BRUSSELS (Reuters) - The European Union and Japan are seeking to be excluded from U.S. steel and aluminum tariffs in talks with U.S. President Donald Trump’s trade envoy on Saturday, with the EU warning it will retaliate if Washington does not relent.
Trump set import tariffs on Thursday of 25 percent on steel and 10 percent on aluminum. But he exempted Canada and Mexico and held out the possibility of excluding other allies.
The EU executive said it remained unclear how an exclusion would work. It said it wanted details from Saturday’s talks with U.S. Trade Representative Robert Lighthizer in Brussels but that it did not expect the meeting to resolve all the problems.
“We need a dialogue with the United States. It’s clear. We need clarity,” European Commission Vice President Jyrki Katainen said on Friday.
“We are an ally, not a threat,” he said, rejecting any hint that the bloc’s exports threatened U.S. national security - Trump’s justification for imposing the tariffs.
Lighthizer’s meetings with EU trade chief Cecilia Malmstrom and separately with Japanese Trade Minister Hiroshige Seko were long planned, but they took on added urgency as allies warned the U.S. moves could provoke a global trade war.
Japan, the United States’ top economic and military ally in Asia, is among the other nations seeking to join the exemption list.
In talks, the United States should not expect any EU concessions to win an exemption, EU officials said.
“This is not a trade negotiation,” Katainen said. “Now we are talking about unilateral action against international rules, and we want to sort it out before it really becomes a problem.”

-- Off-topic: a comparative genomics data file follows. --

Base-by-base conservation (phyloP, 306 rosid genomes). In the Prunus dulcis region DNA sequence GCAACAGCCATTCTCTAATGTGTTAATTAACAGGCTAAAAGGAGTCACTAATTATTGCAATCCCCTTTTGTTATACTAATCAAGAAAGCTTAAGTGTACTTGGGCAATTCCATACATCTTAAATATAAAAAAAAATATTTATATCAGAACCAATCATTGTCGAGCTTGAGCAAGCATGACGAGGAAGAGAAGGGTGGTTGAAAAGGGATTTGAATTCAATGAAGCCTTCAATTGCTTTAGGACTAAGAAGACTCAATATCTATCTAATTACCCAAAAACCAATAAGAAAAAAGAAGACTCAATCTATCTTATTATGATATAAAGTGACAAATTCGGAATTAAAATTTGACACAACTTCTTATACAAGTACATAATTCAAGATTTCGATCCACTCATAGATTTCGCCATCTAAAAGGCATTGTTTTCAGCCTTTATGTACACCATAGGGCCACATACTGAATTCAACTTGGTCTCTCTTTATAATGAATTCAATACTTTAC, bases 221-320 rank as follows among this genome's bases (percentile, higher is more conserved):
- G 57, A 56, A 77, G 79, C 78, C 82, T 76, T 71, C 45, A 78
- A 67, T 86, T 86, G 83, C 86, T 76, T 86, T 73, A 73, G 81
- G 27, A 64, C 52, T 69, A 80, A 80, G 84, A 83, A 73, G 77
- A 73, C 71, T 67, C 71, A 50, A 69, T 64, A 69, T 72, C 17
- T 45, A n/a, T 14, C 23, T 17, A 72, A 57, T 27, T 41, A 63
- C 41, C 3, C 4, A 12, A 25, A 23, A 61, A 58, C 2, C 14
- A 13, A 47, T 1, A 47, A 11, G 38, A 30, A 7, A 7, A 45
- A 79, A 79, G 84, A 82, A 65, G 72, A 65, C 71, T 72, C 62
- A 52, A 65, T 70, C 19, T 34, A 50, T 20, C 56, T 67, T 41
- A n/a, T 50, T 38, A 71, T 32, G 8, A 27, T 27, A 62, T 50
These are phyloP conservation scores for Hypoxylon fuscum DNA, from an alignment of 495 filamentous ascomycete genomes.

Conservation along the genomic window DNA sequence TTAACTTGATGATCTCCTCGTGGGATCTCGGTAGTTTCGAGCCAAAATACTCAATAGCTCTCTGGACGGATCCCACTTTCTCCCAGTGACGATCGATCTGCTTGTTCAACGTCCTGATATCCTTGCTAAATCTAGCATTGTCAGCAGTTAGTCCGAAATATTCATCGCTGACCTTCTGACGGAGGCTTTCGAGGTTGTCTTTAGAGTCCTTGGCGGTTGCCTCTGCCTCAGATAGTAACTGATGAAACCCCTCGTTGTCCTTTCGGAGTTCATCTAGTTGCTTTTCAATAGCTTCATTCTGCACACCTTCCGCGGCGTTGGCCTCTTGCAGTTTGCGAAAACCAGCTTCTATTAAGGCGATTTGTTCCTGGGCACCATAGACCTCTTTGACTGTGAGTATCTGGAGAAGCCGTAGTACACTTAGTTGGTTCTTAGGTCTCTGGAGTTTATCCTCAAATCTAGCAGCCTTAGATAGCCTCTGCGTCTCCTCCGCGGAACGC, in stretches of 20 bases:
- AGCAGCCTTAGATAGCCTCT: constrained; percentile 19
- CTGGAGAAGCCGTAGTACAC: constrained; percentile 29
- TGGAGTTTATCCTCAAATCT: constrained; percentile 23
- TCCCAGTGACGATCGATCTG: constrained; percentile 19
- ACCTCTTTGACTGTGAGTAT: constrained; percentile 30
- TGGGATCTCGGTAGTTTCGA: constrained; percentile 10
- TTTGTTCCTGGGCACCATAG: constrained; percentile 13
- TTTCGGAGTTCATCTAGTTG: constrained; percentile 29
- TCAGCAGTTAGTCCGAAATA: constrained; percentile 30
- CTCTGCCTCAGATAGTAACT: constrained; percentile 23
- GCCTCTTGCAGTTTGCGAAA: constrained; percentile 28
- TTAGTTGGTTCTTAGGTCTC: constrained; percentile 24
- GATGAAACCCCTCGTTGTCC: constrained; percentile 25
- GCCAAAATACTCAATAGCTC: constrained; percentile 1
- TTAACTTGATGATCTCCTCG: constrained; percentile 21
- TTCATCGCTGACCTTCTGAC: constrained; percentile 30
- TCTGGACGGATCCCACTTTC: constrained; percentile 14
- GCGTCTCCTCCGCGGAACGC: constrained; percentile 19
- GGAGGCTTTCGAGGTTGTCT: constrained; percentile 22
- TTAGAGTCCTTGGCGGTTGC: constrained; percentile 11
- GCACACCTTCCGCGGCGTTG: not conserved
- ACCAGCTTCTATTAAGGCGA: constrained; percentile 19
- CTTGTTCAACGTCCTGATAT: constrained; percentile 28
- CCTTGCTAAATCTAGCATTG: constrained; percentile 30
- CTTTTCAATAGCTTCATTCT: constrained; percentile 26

The European Commission, which coordinates trade policy for the 28-nation EU, the world’s biggest trading bloc, has said it is ready to impose safeguards, tariffs or quotas to protect its own steel and aluminum industries from products diverted to Europe because of the U.S. measures.
It has already started monitoring incoming metal flows to see whether a surge occurs.
The EU is also maintaining a threat of counter-measures that would target U.S. imports ranging from maize to motorcycles, and may publish its list next week to allow industry and other interested parties to give their input. Under World Trade Organization rules, such counter-measures have to be in place within 90 days of the U.S. tariffs entering force.
European steel and aluminum associations have warned that the U.S. tariffs could cost their sectors thousands of jobs.
Reporting by Phil Blenkinsop, Robin Emmott and Alissa de Carbonnel, writing by Alissa de Carbonnel, editing by Larry King